Hepatitis C Treatment Wanted Yet Not Received: Barriers To Receiving HCV Treatment Among People Who Inject Drugs

Author: Kapadia SN, Aponte-Melendez Y, Fong C, Echkardt BJ, Davis L, Schackman BR, Marks KM, Mateu-Gelabert P

Theme: Epidemiology & Public Health Research Year: 2018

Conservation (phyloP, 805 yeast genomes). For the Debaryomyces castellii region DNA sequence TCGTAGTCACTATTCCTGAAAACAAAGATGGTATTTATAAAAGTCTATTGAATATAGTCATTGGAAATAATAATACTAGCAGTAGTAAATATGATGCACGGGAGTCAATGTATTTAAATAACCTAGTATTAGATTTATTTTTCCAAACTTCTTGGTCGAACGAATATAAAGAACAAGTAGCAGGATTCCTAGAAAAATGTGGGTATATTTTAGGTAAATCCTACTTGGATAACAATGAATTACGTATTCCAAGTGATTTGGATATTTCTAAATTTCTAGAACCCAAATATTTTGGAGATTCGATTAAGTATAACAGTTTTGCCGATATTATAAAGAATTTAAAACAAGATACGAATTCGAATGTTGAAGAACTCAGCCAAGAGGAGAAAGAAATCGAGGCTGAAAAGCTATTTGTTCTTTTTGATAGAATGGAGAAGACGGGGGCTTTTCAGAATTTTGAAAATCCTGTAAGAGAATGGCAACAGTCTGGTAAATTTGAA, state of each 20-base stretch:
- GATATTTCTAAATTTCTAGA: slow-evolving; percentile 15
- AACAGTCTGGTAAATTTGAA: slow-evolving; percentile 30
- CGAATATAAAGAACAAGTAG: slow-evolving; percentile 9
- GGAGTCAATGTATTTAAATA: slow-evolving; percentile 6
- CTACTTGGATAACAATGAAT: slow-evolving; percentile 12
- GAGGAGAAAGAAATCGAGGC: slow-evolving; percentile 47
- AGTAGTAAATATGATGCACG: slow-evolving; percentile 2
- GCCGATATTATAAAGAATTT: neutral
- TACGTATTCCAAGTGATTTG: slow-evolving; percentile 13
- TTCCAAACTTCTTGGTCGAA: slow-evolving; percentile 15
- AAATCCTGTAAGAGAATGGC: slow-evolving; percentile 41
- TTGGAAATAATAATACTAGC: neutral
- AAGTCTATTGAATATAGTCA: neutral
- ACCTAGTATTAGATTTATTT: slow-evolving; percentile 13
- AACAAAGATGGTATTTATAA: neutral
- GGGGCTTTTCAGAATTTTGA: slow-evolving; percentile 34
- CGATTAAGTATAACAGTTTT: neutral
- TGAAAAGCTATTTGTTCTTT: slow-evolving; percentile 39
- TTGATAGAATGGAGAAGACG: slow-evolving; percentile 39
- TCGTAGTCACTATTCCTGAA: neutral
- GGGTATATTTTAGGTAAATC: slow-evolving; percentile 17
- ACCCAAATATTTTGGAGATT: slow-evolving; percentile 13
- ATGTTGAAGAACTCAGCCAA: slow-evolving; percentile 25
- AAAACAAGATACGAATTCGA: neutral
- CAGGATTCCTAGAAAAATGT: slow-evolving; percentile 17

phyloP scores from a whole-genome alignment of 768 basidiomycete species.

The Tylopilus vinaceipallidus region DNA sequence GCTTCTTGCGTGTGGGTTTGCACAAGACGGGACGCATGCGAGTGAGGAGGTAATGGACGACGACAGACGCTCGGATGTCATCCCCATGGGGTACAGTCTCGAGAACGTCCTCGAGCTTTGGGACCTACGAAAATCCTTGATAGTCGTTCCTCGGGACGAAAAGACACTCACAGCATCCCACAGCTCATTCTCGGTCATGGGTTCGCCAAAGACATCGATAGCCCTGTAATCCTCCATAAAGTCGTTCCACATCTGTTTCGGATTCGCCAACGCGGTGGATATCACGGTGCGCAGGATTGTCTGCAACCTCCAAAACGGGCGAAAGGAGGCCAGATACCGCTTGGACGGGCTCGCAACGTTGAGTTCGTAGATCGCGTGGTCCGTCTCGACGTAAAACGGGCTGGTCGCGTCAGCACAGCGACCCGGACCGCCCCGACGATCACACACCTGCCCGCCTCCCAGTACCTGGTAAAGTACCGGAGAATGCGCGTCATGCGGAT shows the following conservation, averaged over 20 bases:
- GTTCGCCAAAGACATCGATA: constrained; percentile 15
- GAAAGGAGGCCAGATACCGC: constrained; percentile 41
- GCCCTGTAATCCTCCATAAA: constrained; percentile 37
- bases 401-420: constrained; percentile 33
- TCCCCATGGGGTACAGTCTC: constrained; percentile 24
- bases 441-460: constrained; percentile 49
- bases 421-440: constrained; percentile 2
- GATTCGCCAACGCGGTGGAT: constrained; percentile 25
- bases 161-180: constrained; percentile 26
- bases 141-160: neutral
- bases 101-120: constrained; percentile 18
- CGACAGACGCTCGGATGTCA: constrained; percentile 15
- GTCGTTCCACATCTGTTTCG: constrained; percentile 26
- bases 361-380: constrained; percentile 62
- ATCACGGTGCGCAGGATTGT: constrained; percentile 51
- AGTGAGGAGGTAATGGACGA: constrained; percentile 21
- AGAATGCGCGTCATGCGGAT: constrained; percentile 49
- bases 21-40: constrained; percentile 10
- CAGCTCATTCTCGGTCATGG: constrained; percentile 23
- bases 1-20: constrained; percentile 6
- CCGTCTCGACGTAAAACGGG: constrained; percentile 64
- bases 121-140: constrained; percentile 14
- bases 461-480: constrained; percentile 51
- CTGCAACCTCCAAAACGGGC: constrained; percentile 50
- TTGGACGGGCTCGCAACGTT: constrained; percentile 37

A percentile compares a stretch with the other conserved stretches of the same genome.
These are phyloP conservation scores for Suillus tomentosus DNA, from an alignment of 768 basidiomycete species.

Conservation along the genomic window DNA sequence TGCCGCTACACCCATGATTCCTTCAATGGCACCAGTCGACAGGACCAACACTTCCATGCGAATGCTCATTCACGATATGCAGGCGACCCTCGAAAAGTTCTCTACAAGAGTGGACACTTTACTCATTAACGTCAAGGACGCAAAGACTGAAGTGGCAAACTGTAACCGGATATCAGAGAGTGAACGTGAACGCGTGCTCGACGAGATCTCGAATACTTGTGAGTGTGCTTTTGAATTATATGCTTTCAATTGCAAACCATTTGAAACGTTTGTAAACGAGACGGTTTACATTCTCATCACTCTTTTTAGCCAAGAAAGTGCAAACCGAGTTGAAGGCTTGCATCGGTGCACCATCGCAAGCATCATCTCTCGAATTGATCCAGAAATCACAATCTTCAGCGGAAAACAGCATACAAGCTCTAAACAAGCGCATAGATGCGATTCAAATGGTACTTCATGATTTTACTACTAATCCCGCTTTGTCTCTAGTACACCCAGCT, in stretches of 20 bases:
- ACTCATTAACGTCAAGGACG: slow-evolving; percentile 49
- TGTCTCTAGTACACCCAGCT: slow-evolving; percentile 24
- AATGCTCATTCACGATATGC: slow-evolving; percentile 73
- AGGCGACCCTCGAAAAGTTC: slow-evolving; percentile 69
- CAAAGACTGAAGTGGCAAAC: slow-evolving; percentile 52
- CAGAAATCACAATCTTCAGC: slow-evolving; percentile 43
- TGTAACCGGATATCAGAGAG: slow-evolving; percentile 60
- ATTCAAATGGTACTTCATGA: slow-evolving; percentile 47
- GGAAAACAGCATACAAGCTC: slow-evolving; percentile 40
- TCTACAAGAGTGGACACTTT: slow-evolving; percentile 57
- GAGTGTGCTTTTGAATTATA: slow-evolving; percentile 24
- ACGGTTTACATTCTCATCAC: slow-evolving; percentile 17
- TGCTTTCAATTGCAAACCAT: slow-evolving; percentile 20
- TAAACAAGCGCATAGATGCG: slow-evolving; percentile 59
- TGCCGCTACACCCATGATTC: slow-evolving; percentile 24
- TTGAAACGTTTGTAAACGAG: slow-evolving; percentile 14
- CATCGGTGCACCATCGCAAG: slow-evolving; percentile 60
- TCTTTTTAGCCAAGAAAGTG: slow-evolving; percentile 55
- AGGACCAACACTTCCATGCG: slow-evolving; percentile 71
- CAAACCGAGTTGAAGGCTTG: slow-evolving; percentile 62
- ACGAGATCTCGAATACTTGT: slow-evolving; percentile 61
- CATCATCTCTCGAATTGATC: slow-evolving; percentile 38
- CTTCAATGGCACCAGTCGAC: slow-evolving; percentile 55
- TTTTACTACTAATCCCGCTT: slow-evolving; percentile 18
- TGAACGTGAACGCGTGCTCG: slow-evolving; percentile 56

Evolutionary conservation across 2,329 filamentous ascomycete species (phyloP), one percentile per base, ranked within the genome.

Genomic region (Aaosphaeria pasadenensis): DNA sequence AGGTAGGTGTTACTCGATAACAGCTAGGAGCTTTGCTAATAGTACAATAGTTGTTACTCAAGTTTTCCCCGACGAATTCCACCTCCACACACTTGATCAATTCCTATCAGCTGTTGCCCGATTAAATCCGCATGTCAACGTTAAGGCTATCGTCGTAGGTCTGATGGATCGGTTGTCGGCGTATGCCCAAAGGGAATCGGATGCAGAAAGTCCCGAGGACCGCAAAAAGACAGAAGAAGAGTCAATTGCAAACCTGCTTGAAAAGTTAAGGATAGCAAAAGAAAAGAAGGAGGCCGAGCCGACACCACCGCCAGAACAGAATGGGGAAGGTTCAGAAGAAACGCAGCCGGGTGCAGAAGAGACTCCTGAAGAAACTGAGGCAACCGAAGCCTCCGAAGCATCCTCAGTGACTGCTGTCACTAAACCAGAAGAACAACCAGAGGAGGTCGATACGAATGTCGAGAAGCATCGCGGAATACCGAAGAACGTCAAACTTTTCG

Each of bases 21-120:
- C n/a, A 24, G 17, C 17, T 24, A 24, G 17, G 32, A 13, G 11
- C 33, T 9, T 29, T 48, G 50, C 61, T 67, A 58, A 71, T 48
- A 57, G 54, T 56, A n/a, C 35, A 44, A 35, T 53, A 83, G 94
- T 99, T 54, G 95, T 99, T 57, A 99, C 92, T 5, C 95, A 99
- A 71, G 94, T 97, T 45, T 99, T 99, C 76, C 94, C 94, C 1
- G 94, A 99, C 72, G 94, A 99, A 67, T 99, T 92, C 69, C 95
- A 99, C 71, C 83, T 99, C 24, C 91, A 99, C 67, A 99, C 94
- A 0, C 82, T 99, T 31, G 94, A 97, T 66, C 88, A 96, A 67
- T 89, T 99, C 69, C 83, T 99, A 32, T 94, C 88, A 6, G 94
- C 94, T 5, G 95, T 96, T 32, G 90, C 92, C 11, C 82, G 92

Background: To expand hepatitis C (HCV) treatment for people who inject drugs (PWID), programs need to overcome barriers to initiating treatment. We asked HCV-infected PWID about past experiences with HCV care. Methods: These data are collected from the first 44 participants enrolled in an ongoing study of HCV care for PWID delivered at a syringe services program in New York City. Eligible participants were HCV RNA positive and had injected drugs in the past 90 days. We used a structured interview to ask about prior linkage to HCV treatment and the reasons for not obtaining treatment. Results: Among the 44 participants, mean age is 40 years; 73% are males; 48% Hispanic, 38% nonHispanic white; 7% non-Hispanic black and 7% mixed-race or other. Almost all (96%) had health insurance, with 86% having public insurance (Medicaid). Most participants (91%) were aware of their HCV diagnosis before enrollment. All wanted to be treated for HCV, and 88% wanted treatment to prevent infecting others. 48% had previously been referred for HCV treatment, only 21% had been offered treatment, and none had started. When asked about barriers to treatment, 56% participants felt that they would need to stop using drugs to get HCV treatment, 61% felt that HCV treatment had many side effects and 20% reported insurance coverage barriers. Conclusion: Among PWID enrolled at a syringe services program, all wanted HCV treatment; most to prevent infecting others. Despite high rates of insurance coverage and desire to be treated, most participants have neither been referred to HCV care nor offered treatment. Many participants also had misconceptions about HCV treatment eligibility and side effects. Providing HCV care and education in a low-threshold model, such as walk-in visits at community sites, may help alleviate these barriers. Disclosure of Interest Statement: Dr. Eckhardt has received research grants to New York University from Gilead Sciences Inc. Dr. Kapadia has received research grants to Weill Cornell from Gilead Sciences Inc. Dr. Marks has received research grants to Weill Cornell from Gilead Sciences Inc, Merck, and Bristol-Meyers Squibb. No pharmaceutical grants were received in the development of this study.

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